About Wallace Glenn Wilkinson
Wallace Glenn Wilkinson (December 12, 1941 – July 5, 2002) was an American businessman and politician from the Commonwealth of Kentucky. From 1987 to 1991, he served as the state's fifty-seventh governor. Wilkinson dropped out of college at the University of Kentucky in 1962 to attend to a book retail business he started. The business rapidly became a national success, and Wilkinson re-invested his profits in real estate, farming, transportation, banking, coal, and construction ventures, becoming extremely wealthy. In 1987, he joined a crowded field in the Democratic gubernatorial primary. After running behind two former governors and the sitting lieutenant governor for most of the race, Wilkinson began to climb in the polls after hiring then-unknown campaign consultant James Carville. Wilkinson campaigned on a promise of no new taxes and advocated a state lottery as an alternative means of raising money for the state. Wilkinson surprised most political observers by winning the primary and going on to defeat his Republican challenger in the general election.
Wilkinson was able to secure passage of a constitutional amendment allowing a state lottery. He also helped craft a significant education reform bill in response to a ruling by the Kentucky Supreme Court that declared the state's entire public school system unconstitutional. Wilkinson's term was plagued by political scandal and an uneasy relationship with the state legislature. He advocated an amendment to the state constitution that would allow him to seek a second consecutive term as governor, but the amendment was defeated in the General Assembly. His wife Martha attempted to succeed him, but withdrew from the campaign amid weak support for her candidacy. Following his term as governor, Wilkinson encountered difficult financial times. In 2001, he was sued by a group of creditors, and during the proceedings, it was revealed that he was operating a Ponzi scheme to keep his businesses afloat. Both he and his wife Martha filed for bankruptcy later that year. In 2002, Wilkinson was hospitalized with arterial blockages. His condition was complicated by a recurrence of Non-Hodgkin lymphoma. He suffered a stroke on July 4, 2002, and his family withdrew his life support the following day in accordance with his previously-expressed wishes.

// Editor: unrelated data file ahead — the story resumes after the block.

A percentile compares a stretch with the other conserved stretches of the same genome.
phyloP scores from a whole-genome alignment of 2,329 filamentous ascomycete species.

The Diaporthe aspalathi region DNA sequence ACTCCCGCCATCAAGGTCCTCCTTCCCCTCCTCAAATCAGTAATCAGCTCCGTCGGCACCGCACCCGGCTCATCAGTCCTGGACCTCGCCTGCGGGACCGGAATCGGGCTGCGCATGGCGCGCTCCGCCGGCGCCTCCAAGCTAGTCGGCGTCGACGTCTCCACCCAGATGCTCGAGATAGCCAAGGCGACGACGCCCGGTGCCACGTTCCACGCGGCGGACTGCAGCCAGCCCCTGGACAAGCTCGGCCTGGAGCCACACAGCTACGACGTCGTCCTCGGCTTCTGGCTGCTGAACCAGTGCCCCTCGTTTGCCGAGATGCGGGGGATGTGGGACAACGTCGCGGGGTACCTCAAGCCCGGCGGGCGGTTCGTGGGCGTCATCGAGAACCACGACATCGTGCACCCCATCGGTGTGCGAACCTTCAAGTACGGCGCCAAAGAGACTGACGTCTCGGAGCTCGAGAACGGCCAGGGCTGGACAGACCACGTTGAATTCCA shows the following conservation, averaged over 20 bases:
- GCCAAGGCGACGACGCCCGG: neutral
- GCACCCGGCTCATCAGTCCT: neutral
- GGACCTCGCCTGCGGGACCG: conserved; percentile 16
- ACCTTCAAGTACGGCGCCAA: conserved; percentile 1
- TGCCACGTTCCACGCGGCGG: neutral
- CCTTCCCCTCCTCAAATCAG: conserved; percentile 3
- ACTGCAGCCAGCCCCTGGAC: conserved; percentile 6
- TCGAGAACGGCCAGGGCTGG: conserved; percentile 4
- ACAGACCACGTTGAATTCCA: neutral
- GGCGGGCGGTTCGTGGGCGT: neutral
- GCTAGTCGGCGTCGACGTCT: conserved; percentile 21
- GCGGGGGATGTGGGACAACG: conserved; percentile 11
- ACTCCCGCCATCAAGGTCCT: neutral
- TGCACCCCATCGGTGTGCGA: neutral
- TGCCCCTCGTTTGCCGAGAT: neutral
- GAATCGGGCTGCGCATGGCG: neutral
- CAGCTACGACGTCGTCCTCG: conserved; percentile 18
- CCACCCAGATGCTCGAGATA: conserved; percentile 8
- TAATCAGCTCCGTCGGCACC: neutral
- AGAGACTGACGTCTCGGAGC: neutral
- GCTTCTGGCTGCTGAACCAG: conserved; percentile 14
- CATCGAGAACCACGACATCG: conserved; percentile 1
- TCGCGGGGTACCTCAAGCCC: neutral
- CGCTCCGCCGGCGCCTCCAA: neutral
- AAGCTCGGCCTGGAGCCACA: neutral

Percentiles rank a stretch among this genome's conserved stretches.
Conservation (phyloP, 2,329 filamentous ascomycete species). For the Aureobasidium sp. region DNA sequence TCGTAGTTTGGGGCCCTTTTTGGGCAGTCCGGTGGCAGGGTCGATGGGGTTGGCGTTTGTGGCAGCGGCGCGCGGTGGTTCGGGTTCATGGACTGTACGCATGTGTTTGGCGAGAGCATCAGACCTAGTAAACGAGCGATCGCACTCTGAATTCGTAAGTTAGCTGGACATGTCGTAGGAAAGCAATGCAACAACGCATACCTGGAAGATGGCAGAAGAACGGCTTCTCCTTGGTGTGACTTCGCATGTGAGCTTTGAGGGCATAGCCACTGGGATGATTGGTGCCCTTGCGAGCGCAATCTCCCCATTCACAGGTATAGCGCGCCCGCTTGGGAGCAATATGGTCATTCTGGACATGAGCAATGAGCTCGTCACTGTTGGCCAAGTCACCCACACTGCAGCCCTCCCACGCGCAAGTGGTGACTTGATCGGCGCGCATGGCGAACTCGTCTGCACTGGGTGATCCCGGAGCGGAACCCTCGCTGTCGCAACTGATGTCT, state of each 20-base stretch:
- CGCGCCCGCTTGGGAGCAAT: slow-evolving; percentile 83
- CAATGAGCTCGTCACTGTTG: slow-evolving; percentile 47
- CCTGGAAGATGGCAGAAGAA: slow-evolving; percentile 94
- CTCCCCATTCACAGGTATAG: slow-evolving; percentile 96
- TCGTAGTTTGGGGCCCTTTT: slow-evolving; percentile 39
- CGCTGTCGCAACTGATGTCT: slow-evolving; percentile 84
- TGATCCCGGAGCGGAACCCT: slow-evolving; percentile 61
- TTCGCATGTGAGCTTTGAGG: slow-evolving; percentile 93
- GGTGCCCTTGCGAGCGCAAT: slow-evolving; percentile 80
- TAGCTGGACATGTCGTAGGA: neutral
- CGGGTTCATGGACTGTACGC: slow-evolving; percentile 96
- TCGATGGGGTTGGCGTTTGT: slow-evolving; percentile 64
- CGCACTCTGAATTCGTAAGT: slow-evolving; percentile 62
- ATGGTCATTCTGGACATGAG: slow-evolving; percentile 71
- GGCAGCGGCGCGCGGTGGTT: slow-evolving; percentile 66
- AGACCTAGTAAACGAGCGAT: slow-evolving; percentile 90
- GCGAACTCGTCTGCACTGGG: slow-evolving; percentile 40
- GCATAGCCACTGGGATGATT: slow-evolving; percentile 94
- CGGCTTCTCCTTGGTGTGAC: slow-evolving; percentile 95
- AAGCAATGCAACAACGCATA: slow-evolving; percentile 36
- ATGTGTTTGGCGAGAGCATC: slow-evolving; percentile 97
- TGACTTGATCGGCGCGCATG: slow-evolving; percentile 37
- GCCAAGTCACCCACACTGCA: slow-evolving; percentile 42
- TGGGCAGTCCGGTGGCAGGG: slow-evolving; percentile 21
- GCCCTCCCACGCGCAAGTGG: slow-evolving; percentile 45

Wallace Wilkinson was born on a farm in Casey County, Kentucky, about 5 miles (8.0 km) southwest of the city of Liberty, on December 12, 1941. The son of Hershel and Cleo (Lay) Wilkinson, he had two older brothers and a younger sister. His parents were farmers and also operated a small general store. When Wilkinson was four years old, the family moved to Liberty, and the family opened Wilkinson's Grocery. During his childhood, he delivered newspapers, sold popcorn from a street stand, and co-owned a shoe shine parlor with a boyhood friend. He also accompanied his father to sell produce from the back of a truck. It was during one such trip that he met Martha Carol Stafford, whose parents owned a grocery store about 10 miles (16 km) away. The two dated throughout high school and were married in 1960. They had two children: Wallace Glenn Wilkinson, Jr. (b. 1970) and Andrew Stafford Wilkinson (b. 1972).